Recently you may have received a letter jointly distributed by Australia Post, ASIC and the Australian Crime Commission (ACC) warning of increased activity by organised criminal groups targeting the savings of Australians through investment fraud.
These organised criminal groups are located not only in Australia but around the world.
It just so happens that at the time of having this letter given to me by a colleague, I had just read an indepth article on domestic scams in the finance sector in the October 2012 edition of Charter, the professional journal of the Institute of Chartered Accountants in Australia.
These scams have become extremely professional and criminals offering these investment opportunities use persuasive cold calling tactics, sophisticated web sites and legitimate looking brochures.
In fact, they have become so sophisticated that many Australians, including experienced investors who undertake research, have lost their entire retirement savings due to these investment scams.
One area that these criminals are now targeting strongly is the $439 Billion Self Managed Superannuation Industry. The focus for these scammers is promoting the illegal early release of superannuation. This is achieved by encouraging people to rollover their super from an APRA or industry/retail fund into a SMSF – and of course the scammers would take a healthy percentage of the rolled over super amount. Other investment scams promoted include offering over priced Queensland properties to unsuspecting investors – this has been much more prevalent due to changes in recent years which have enabled SMSF borrowing to acquire certain assets, including real estate.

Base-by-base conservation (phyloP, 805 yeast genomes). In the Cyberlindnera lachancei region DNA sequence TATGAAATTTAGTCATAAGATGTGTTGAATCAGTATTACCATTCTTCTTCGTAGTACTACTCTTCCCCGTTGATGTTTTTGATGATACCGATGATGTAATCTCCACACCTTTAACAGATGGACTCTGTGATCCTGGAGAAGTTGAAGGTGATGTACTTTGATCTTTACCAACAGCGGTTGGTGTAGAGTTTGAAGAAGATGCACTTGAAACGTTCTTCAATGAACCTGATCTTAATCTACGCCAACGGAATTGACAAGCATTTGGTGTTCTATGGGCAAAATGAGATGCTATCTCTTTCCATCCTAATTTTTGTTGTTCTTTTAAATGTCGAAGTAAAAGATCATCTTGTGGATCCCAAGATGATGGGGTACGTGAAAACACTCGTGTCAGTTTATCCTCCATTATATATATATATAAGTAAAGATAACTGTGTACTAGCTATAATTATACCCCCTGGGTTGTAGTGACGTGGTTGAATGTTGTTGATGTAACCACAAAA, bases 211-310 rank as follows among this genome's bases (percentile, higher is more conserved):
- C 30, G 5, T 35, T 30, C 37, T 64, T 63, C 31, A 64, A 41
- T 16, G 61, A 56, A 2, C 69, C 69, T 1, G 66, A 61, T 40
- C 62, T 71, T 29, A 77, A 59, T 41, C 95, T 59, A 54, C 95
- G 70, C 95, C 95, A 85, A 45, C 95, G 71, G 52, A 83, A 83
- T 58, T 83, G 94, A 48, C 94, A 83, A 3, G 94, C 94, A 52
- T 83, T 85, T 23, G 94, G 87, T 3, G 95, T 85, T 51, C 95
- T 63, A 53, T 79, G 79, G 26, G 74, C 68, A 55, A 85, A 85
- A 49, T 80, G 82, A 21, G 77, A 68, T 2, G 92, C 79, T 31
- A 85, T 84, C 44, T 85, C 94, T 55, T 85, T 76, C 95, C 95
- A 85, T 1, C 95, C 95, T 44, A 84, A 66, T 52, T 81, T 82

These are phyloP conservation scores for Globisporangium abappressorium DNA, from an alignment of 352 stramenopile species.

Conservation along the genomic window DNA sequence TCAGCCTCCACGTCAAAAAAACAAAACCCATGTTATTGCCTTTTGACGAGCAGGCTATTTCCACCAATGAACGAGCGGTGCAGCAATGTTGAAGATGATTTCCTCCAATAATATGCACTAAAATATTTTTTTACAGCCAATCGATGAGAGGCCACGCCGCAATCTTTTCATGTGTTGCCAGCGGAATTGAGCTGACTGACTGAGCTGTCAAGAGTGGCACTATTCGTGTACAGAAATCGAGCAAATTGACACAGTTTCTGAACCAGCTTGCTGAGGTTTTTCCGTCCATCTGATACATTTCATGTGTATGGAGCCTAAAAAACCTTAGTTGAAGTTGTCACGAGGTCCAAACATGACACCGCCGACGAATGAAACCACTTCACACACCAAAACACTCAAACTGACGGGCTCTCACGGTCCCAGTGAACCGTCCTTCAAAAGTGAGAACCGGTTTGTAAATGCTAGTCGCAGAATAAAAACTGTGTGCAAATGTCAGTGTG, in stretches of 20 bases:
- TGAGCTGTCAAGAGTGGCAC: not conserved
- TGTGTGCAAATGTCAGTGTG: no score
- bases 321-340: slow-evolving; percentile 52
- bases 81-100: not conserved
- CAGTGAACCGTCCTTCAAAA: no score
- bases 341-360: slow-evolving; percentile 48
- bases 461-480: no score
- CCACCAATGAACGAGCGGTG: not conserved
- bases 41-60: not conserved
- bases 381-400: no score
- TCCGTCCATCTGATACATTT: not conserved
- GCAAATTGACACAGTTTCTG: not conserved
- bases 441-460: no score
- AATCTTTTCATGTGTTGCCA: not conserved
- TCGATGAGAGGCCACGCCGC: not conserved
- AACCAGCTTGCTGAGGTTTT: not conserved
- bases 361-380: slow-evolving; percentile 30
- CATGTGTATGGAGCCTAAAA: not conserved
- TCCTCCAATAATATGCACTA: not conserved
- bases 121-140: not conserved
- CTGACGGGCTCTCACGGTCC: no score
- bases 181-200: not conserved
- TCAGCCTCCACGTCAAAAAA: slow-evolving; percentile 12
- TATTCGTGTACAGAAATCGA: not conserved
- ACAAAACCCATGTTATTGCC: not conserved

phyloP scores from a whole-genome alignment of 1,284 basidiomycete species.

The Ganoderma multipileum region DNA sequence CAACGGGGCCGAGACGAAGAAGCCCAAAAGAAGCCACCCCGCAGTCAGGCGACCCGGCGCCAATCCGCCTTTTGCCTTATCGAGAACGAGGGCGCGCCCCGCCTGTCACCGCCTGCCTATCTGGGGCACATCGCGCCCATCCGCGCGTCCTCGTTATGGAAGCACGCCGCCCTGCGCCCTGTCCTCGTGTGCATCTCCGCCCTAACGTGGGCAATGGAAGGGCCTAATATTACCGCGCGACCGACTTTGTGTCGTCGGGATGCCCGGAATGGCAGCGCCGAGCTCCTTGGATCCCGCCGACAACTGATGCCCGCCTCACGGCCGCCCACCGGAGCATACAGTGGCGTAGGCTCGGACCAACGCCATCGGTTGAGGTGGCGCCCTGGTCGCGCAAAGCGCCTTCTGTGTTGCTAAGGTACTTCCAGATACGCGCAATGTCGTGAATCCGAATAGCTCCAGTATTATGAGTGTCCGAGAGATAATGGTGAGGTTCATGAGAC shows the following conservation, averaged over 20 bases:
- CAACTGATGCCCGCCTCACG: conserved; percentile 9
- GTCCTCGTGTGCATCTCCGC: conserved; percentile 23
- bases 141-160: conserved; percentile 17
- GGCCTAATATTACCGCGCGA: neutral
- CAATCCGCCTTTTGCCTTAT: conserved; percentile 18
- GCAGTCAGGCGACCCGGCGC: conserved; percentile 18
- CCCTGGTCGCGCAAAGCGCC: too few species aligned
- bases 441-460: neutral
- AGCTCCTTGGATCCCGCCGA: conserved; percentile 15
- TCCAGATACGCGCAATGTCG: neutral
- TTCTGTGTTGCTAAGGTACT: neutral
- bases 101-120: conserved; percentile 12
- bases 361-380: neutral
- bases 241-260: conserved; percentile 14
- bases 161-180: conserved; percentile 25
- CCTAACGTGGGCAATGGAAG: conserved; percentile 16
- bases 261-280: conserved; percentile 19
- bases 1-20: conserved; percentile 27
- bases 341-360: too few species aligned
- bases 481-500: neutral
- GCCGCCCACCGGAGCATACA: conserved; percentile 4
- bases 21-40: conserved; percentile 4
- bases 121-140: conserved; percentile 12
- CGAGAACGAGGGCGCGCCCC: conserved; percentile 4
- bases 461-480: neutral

- Middle aged to older persons (often over 35 years old but usually over 50 years old)
- Small business owners
- Self-funded retirees
- Individuals who have previously made investments in other companies and were considered “financially literate”
- Investors on shareholder registers
- Socially isolated individuals – geographically or otherwise
- Typically educated and computer literate.
The take home message here is always treat an investment provider, particularly those making contact with you by phone or email and you know nothing about, with a high degree of scepticism. Always seek advice from your trusted adviser. In addition, check any credentials with regulators, which means going directly to the sources and government bodies such as ASIC (www.moneysmart.gov.au or phone 1300 300630) and the Australian Consumer & Competition Commission to obtain the truth. Further, you can check whether the company or person has a valid Australian Financial Services Licence a twww.moneysmart.gov.au.
Better yet, hang up or delete the email – if it sounds to good to be true, it usually is!
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